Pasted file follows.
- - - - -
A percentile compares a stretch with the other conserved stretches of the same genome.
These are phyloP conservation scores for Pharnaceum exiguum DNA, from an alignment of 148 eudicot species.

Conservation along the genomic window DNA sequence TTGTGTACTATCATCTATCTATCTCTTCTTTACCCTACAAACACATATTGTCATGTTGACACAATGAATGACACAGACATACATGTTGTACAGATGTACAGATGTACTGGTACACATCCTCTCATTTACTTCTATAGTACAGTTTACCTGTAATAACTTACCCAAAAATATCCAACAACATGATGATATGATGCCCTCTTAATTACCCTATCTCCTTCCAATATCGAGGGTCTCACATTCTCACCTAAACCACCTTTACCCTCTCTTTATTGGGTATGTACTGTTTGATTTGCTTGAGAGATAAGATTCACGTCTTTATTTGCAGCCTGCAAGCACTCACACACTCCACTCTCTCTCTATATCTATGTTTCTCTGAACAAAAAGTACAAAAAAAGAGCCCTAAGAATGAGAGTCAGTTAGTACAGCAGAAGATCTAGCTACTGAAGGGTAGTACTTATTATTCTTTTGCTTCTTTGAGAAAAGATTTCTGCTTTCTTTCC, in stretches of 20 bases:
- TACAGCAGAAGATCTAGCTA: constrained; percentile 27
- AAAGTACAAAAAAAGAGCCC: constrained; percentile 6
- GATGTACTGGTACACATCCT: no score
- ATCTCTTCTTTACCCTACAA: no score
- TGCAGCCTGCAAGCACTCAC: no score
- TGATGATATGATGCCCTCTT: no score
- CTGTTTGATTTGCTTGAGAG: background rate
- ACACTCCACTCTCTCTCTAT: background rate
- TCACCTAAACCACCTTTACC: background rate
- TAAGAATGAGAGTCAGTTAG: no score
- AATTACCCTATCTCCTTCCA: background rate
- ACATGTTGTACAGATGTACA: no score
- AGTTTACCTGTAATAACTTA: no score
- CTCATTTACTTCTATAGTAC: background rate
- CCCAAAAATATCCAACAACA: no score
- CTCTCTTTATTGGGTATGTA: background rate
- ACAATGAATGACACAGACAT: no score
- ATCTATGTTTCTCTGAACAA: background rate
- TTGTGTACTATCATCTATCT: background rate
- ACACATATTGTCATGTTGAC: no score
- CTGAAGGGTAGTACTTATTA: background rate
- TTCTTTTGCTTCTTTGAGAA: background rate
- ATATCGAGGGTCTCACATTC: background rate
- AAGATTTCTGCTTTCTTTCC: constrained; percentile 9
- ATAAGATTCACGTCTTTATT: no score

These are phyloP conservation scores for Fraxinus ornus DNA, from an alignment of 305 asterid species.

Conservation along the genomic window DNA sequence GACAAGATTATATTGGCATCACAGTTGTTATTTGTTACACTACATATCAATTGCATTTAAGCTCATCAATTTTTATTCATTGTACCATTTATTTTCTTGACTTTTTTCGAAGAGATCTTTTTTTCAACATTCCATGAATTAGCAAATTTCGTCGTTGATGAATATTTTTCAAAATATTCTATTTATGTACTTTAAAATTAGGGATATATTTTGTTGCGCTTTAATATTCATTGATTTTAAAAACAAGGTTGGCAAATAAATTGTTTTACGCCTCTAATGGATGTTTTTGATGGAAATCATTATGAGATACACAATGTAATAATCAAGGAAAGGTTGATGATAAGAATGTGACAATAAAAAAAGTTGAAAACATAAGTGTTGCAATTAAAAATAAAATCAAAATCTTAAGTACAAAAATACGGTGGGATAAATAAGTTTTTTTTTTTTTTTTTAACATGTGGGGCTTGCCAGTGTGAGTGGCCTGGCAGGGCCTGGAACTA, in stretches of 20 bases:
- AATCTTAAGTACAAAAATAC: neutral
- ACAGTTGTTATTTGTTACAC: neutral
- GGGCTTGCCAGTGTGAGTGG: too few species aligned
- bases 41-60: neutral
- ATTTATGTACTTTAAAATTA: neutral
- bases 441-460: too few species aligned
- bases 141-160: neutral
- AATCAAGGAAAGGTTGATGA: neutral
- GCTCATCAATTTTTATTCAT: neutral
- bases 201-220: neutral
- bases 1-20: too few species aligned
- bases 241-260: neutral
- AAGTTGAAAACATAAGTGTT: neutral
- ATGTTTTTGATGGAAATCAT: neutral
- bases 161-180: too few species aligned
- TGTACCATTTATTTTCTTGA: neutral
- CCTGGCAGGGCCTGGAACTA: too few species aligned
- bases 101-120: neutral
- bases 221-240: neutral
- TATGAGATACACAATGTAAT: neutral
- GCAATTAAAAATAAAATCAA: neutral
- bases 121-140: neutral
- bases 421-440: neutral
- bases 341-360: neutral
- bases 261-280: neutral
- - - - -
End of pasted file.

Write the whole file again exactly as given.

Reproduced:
A percentile compares a stretch with the other conserved stretches of the same genome.
These are phyloP conservation scores for Pharnaceum exiguum DNA, from an alignment of 148 eudicot species.

Conservation along the genomic window DNA sequence TTGTGTACTATCATCTATCTATCTCTTCTTTACCCTACAAACACATATTGTCATGTTGACACAATGAATGACACAGACATACATGTTGTACAGATGTACAGATGTACTGGTACACATCCTCTCATTTACTTCTATAGTACAGTTTACCTGTAATAACTTACCCAAAAATATCCAACAACATGATGATATGATGCCCTCTTAATTACCCTATCTCCTTCCAATATCGAGGGTCTCACATTCTCACCTAAACCACCTTTACCCTCTCTTTATTGGGTATGTACTGTTTGATTTGCTTGAGAGATAAGATTCACGTCTTTATTTGCAGCCTGCAAGCACTCACACACTCCACTCTCTCTCTATATCTATGTTTCTCTGAACAAAAAGTACAAAAAAAGAGCCCTAAGAATGAGAGTCAGTTAGTACAGCAGAAGATCTAGCTACTGAAGGGTAGTACTTATTATTCTTTTGCTTCTTTGAGAAAAGATTTCTGCTTTCTTTCC, in stretches of 20 bases:
- TACAGCAGAAGATCTAGCTA: constrained; percentile 27
- AAAGTACAAAAAAAGAGCCC: constrained; percentile 6
- GATGTACTGGTACACATCCT: no score
- ATCTCTTCTTTACCCTACAA: no score
- TGCAGCCTGCAAGCACTCAC: no score
- TGATGATATGATGCCCTCTT: no score
- CTGTTTGATTTGCTTGAGAG: background rate
- ACACTCCACTCTCTCTCTAT: background rate
- TCACCTAAACCACCTTTACC: background rate
- TAAGAATGAGAGTCAGTTAG: no score
- AATTACCCTATCTCCTTCCA: background rate
- ACATGTTGTACAGATGTACA: no score
- AGTTTACCTGTAATAACTTA: no score
- CTCATTTACTTCTATAGTAC: background rate
- CCCAAAAATATCCAACAACA: no score
- CTCTCTTTATTGGGTATGTA: background rate
- ACAATGAATGACACAGACAT: no score
- ATCTATGTTTCTCTGAACAA: background rate
- TTGTGTACTATCATCTATCT: background rate
- ACACATATTGTCATGTTGAC: no score
- CTGAAGGGTAGTACTTATTA: background rate
- TTCTTTTGCTTCTTTGAGAA: background rate
- ATATCGAGGGTCTCACATTC: background rate
- AAGATTTCTGCTTTCTTTCC: constrained; percentile 9
- ATAAGATTCACGTCTTTATT: no score

These are phyloP conservation scores for Fraxinus ornus DNA, from an alignment of 305 asterid species.

Conservation along the genomic window DNA sequence GACAAGATTATATTGGCATCACAGTTGTTATTTGTTACACTACATATCAATTGCATTTAAGCTCATCAATTTTTATTCATTGTACCATTTATTTTCTTGACTTTTTTCGAAGAGATCTTTTTTTCAACATTCCATGAATTAGCAAATTTCGTCGTTGATGAATATTTTTCAAAATATTCTATTTATGTACTTTAAAATTAGGGATATATTTTGTTGCGCTTTAATATTCATTGATTTTAAAAACAAGGTTGGCAAATAAATTGTTTTACGCCTCTAATGGATGTTTTTGATGGAAATCATTATGAGATACACAATGTAATAATCAAGGAAAGGTTGATGATAAGAATGTGACAATAAAAAAAGTTGAAAACATAAGTGTTGCAATTAAAAATAAAATCAAAATCTTAAGTACAAAAATACGGTGGGATAAATAAGTTTTTTTTTTTTTTTTTAACATGTGGGGCTTGCCAGTGTGAGTGGCCTGGCAGGGCCTGGAACTA, in stretches of 20 bases:
- AATCTTAAGTACAAAAATAC: neutral
- ACAGTTGTTATTTGTTACAC: neutral
- GGGCTTGCCAGTGTGAGTGG: too few species aligned
- bases 41-60: neutral
- ATTTATGTACTTTAAAATTA: neutral
- bases 441-460: too few species aligned
- bases 141-160: neutral
- AATCAAGGAAAGGTTGATGA: neutral
- GCTCATCAATTTTTATTCAT: neutral
- bases 201-220: neutral
- bases 1-20: too few species aligned
- bases 241-260: neutral
- AAGTTGAAAACATAAGTGTT: neutral
- ATGTTTTTGATGGAAATCAT: neutral
- bases 161-180: too few species aligned
- TGTACCATTTATTTTCTTGA: neutral
- CCTGGCAGGGCCTGGAACTA: too few species aligned
- bases 101-120: neutral
- bases 221-240: neutral
- TATGAGATACACAATGTAAT: neutral
- GCAATTAAAAATAAAATCAA: neutral
- bases 121-140: neutral
- bases 421-440: neutral
- bases 341-360: neutral
- bases 261-280: neutral